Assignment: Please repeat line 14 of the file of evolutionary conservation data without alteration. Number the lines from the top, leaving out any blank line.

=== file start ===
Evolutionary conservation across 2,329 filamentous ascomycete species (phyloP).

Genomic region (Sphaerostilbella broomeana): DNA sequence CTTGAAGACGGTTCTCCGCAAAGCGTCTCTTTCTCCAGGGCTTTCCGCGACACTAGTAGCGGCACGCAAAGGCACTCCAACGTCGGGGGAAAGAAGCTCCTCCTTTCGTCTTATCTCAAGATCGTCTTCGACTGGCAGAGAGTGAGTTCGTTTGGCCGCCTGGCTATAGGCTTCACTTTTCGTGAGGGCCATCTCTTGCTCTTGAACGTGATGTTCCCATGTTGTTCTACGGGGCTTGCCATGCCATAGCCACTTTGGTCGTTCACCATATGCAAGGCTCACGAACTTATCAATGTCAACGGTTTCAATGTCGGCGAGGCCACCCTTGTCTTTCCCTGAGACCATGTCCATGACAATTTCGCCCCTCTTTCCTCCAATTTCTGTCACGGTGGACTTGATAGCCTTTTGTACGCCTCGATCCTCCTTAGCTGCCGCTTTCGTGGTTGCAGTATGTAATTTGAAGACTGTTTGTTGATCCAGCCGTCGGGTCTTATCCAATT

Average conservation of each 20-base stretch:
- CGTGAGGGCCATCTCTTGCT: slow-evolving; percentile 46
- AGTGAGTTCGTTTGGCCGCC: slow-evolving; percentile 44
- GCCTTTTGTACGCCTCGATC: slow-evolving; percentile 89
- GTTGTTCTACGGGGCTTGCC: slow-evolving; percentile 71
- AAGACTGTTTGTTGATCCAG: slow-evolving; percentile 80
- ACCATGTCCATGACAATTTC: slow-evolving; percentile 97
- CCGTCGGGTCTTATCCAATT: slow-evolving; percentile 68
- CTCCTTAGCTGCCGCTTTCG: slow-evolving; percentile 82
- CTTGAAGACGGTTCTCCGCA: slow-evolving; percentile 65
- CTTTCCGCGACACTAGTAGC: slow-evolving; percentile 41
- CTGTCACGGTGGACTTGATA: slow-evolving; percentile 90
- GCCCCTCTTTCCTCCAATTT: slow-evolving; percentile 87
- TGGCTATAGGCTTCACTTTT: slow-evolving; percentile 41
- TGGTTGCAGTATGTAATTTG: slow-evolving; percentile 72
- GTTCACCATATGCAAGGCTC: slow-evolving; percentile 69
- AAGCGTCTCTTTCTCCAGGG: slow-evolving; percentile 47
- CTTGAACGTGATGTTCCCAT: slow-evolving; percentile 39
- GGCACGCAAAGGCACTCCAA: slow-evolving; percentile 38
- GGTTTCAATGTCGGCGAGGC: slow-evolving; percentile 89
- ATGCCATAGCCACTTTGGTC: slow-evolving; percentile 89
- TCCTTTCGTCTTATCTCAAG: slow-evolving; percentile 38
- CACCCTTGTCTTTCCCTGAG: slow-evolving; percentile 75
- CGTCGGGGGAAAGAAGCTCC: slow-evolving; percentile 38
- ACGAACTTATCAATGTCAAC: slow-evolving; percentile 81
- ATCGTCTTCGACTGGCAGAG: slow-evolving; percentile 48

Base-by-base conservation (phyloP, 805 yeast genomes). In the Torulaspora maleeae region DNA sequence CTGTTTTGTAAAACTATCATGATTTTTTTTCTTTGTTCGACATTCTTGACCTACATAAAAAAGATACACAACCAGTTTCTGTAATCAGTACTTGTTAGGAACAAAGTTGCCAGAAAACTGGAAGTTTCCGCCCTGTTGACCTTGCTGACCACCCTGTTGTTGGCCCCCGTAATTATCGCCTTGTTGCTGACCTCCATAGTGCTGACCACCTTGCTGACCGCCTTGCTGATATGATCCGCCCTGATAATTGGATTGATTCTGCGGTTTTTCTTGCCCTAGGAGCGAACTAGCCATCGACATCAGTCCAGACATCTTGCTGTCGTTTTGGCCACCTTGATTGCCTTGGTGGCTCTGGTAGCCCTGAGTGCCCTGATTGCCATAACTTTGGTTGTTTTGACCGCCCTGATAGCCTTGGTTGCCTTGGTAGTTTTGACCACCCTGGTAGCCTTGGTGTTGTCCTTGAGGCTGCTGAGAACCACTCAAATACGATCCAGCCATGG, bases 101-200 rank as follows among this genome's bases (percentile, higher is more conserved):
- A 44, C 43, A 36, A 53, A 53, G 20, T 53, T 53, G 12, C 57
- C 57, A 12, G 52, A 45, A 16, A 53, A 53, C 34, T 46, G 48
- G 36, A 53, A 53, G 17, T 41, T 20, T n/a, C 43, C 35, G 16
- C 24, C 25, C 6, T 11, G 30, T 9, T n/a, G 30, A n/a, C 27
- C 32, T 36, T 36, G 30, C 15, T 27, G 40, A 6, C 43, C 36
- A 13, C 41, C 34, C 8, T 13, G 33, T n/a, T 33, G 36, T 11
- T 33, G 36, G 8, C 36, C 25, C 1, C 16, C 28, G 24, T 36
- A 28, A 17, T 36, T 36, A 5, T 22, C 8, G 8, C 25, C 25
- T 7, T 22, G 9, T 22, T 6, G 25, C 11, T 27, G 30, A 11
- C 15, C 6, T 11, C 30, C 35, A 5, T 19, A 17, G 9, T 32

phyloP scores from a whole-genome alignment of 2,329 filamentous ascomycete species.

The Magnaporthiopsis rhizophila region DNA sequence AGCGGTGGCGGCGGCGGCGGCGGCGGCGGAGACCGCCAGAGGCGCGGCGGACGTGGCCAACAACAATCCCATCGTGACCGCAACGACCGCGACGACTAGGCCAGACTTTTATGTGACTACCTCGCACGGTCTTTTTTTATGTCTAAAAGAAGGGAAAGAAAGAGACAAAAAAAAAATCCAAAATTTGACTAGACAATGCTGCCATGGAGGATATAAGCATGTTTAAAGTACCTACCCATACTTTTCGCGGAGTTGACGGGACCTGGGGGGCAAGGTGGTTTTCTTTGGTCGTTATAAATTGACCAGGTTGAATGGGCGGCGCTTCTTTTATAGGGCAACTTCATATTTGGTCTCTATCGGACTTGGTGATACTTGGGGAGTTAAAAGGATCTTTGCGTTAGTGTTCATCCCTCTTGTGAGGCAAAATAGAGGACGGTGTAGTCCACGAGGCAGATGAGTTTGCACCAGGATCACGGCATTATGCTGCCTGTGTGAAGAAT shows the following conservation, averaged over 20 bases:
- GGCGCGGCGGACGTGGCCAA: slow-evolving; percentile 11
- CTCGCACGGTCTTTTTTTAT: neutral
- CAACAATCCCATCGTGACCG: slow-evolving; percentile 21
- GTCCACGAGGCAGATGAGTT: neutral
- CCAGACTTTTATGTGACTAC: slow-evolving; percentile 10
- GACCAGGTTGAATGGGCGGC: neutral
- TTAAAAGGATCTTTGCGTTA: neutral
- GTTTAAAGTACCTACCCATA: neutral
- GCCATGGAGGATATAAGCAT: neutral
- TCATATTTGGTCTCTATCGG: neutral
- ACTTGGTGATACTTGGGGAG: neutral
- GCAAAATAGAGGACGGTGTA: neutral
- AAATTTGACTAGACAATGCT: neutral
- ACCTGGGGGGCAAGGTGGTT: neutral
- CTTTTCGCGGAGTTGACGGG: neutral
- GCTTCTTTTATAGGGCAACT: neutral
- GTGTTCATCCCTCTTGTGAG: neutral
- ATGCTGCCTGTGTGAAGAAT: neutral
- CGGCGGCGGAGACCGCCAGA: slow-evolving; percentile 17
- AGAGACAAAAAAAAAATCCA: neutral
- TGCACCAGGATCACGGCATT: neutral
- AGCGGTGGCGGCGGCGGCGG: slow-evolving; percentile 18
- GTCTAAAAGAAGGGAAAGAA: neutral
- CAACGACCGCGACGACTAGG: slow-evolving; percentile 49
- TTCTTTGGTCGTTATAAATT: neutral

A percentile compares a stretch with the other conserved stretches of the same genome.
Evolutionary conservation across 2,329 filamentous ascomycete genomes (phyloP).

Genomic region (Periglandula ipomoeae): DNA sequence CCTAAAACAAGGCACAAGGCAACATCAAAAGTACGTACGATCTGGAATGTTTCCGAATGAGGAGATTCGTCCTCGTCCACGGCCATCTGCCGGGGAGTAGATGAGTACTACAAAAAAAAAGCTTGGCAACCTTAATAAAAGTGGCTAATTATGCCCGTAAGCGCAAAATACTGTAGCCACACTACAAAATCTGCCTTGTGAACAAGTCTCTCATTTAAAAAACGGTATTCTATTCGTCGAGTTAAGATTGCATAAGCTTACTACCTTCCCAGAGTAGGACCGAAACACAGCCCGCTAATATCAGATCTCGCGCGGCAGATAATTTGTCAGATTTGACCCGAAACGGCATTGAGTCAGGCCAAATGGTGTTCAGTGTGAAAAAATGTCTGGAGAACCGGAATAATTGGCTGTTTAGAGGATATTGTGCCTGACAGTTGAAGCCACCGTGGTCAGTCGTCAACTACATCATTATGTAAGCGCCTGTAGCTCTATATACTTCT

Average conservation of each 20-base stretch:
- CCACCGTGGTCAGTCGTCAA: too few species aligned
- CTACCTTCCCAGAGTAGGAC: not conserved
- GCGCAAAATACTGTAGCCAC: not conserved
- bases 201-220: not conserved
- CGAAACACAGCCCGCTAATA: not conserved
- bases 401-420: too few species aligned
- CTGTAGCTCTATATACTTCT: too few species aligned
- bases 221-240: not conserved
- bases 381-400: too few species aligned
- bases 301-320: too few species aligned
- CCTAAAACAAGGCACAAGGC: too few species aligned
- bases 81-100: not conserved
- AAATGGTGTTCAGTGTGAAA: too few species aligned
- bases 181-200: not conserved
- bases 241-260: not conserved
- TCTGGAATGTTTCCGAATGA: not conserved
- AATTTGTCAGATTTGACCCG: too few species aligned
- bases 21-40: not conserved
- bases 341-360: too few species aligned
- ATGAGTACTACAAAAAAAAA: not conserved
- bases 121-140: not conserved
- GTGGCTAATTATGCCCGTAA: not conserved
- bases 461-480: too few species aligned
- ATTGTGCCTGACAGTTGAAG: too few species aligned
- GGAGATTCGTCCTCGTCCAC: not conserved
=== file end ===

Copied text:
- CTGTCACGGTGGACTTGATA: slow-evolving; percentile 90